We're Neighbors. Epiphany Lutheran Church is a nurturing, spirit-led congregation located in Denver's Washington Park neighborhood with members from across the metro area. We've been here at Corona and Ohio since 1938. We are a community of believers consisting of seniors, young families, singles and gays with a wide range of life and work experiences.
We're Christians. That term can carry some baggage. Christians are people who encounter God in Jesus and the activity of the Holy Spirit. The Bible is a book of God's people. In that book, we experience again and anew the ways in which God's people have encountered the divine. We believe the living word is not a book, but an encounter with scripture and the Spirit. We view the Bible reverently, seriously, thoughtfully, and critically.
We're Lutherans. Lutherans are Christians who understand the world and the church in the world through a particular way of being together. We believe in the continuing power of grace in our lives. Faith is the living, daring confidence in God's grace. Without going into a history of the 16th century Reformation, Lutherans are held by the experience that God's grace always comes to us freely -- received just as we are and who we are. All are welcome.
We view humanity and all creation as beautiful, complex, broken, and beloved. Jesus is the one in whom we encounter God's goodness filling humanity. We think this is truly liberating: you don't have to "get saved" by making a choice or invitation to God. You don't have to be "good enough". God loves you and grace calls you to respond to that love.
A key to Lutheran's experience of God is through the cross. Martin Luther called this the "theology of the cross"; and it reveals God as one who meets us in our weakness and vulnerability. God is both all-powerful as well as approachable and understanding.
We're the Evangelical Lutheran Church in America (ELCA). There are about 4.8 million ELCA Lutherans in over 10,000 congregations in the U.S. and the Caribbean, and over 66 million around the globe who work together in the Lutheran World Federation and in full communion partnership with several other denominations.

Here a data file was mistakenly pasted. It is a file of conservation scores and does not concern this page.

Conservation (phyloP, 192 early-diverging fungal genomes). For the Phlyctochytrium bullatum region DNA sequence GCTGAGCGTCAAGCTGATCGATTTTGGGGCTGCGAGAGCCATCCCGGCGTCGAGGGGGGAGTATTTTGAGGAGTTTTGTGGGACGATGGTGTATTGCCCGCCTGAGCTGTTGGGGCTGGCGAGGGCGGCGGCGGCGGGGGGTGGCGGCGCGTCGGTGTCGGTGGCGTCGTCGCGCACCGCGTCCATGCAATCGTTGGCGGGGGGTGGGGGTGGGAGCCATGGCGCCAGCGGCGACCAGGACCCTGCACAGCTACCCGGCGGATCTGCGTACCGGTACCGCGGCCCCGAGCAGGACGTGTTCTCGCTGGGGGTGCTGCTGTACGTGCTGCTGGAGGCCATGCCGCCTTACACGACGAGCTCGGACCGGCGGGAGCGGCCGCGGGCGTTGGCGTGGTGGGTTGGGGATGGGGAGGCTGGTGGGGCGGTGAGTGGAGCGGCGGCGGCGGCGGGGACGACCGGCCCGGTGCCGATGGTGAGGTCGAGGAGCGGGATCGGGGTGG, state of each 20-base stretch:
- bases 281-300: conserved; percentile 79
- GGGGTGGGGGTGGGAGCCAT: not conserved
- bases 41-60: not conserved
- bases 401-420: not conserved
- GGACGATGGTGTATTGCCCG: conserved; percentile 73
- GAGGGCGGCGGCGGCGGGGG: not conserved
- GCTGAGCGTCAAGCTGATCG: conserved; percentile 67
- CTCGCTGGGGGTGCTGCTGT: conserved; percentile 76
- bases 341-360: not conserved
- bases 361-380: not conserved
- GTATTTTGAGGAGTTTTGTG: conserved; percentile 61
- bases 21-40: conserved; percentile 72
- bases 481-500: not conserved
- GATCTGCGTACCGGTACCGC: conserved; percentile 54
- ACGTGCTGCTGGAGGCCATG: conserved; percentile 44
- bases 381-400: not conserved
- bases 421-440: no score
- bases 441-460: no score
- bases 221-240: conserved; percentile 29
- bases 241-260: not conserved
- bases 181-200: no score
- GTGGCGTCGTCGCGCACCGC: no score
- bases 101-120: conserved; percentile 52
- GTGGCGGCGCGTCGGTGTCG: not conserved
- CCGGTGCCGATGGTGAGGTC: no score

A note about the word Evangelical: The word simply means "good news." It's what Lutherans called themselves in Europe, and usually still do. The word has taken on different meanings in the US for different groups. We think it means encountering God should be good news. Period.
We're a Reconciling in Christ (RIC) congregation. That means that our statement of welcome includes and affirms people of all sexual orientations and gender identities. We're learning together what it means to be fully inclusive and affirming. We're on record: We believe God loves all people. RIC congregations are affiliated with Reconciling Works.
We are the church. Just because we are Lutherans and Christians, we are not isolated. Anytime a few gather together in Jesus' name, you have the church. The universal church is of all times and places, gathering as the Body of Christ that transcends culture, time and space.
We don't have all the answers. There, it's out in the open. We don't tell people what to do or how to think. Together, we encounter the living God in Jesus. And when we do that, around simple stuff like scripture, water, bread, and wine, God works through the gathering. We discover what we were born to do: Love God and love our neighbors. Sometimes we get comforted by what we find. Sometimes we get challenged by it.
We Invite You! The best way to experience this kind of faith community is to spend time with us.
Here's a link to a site with some more reflection on all this: It's good stuff. And of course, the best way to experience this kind of faith community is to spend some time with us. www.sharingfaith.org
ELCA Daily News
In light of the decision by the Ethiopian Evangelical Church Mekane Yesus to sever its relationship with the ELCA and other churches, pray for the global ecumenical movement and for a healthy dialogue among the varied Christian traditions around the world.
ELCA Prayer Ventures
Teach us to believe that by your grace all shall be well, and all shall be well, and all manner of things shall be well...
from a prayer by Julian of NorwichLearn More